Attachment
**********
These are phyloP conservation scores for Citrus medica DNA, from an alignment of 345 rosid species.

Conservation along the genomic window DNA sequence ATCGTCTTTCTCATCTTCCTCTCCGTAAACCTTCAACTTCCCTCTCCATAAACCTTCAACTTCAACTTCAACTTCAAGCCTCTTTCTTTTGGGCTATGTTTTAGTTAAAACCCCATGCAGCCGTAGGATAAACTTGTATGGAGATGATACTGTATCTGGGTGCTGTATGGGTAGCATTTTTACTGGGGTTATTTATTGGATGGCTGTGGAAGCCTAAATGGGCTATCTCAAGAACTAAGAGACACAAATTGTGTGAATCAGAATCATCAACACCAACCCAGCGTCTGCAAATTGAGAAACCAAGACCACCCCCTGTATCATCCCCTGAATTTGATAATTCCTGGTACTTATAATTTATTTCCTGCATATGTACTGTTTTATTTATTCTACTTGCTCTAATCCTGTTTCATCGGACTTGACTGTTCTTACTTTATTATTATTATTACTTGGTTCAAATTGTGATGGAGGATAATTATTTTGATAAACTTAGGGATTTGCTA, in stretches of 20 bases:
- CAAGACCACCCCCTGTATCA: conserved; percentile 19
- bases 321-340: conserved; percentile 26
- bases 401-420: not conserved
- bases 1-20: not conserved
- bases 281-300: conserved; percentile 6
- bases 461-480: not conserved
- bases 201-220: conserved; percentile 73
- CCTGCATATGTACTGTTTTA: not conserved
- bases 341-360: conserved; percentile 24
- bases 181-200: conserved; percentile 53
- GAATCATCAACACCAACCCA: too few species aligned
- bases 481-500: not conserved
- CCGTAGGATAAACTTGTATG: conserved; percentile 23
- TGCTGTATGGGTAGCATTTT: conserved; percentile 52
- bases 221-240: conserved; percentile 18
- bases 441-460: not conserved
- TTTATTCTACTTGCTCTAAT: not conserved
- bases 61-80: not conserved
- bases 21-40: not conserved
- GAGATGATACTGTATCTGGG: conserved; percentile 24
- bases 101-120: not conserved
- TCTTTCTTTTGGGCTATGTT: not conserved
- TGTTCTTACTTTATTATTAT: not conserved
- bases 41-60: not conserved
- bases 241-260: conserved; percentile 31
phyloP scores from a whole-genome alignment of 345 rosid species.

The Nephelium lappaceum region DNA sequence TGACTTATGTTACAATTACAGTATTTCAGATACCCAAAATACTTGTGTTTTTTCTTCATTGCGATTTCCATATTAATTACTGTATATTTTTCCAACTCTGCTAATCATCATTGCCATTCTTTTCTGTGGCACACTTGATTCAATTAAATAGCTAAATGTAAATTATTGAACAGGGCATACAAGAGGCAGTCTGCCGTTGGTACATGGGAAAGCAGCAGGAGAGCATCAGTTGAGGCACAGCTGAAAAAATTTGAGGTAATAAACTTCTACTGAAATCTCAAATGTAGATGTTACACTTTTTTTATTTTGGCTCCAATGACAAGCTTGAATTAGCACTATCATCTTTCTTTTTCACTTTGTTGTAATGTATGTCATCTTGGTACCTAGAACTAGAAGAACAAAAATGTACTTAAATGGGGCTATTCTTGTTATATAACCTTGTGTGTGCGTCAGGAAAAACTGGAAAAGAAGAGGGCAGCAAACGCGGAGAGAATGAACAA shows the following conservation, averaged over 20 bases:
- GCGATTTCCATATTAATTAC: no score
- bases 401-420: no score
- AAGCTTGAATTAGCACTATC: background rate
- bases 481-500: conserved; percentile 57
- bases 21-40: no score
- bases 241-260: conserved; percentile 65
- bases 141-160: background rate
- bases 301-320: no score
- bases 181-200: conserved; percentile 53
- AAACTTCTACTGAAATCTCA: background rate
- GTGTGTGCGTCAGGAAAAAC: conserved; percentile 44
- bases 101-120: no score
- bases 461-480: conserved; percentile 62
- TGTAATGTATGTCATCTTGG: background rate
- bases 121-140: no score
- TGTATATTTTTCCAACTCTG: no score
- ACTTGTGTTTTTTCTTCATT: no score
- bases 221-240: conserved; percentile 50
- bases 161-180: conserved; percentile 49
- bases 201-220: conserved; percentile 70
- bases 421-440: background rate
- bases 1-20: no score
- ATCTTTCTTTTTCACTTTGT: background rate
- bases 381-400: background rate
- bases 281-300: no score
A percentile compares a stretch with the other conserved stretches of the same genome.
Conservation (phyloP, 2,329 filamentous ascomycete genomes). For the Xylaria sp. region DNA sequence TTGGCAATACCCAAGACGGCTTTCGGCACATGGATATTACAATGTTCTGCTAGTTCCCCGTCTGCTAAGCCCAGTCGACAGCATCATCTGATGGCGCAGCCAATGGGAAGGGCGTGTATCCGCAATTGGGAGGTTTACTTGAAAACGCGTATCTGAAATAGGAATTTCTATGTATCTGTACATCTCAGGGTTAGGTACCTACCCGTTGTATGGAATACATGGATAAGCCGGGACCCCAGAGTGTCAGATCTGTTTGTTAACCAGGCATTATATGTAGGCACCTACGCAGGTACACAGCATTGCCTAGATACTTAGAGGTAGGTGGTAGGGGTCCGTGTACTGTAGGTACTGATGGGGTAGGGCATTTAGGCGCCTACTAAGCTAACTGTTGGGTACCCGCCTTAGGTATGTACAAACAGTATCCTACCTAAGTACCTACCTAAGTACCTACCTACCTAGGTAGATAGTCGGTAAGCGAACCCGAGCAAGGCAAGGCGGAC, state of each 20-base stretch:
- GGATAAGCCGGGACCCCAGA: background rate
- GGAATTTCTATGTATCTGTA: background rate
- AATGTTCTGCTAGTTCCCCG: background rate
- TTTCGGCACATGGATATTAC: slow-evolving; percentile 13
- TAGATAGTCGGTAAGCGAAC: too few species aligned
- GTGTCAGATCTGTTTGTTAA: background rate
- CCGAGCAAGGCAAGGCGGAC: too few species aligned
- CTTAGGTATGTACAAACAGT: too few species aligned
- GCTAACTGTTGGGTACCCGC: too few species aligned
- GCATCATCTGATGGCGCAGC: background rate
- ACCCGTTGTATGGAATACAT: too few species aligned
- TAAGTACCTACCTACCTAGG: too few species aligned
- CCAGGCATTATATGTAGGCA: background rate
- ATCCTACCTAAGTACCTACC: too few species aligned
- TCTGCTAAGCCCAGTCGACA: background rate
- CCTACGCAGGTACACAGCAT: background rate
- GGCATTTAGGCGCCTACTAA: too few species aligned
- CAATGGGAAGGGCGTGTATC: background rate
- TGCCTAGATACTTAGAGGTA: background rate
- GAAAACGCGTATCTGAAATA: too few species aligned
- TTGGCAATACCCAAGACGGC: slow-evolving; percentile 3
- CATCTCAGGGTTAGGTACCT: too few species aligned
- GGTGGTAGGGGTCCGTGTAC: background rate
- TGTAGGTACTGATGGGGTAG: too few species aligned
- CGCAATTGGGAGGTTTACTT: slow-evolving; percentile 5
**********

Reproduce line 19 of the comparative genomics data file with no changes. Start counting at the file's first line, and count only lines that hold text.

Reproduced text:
- TTTATTCTACTTGCTCTAAT: not conserved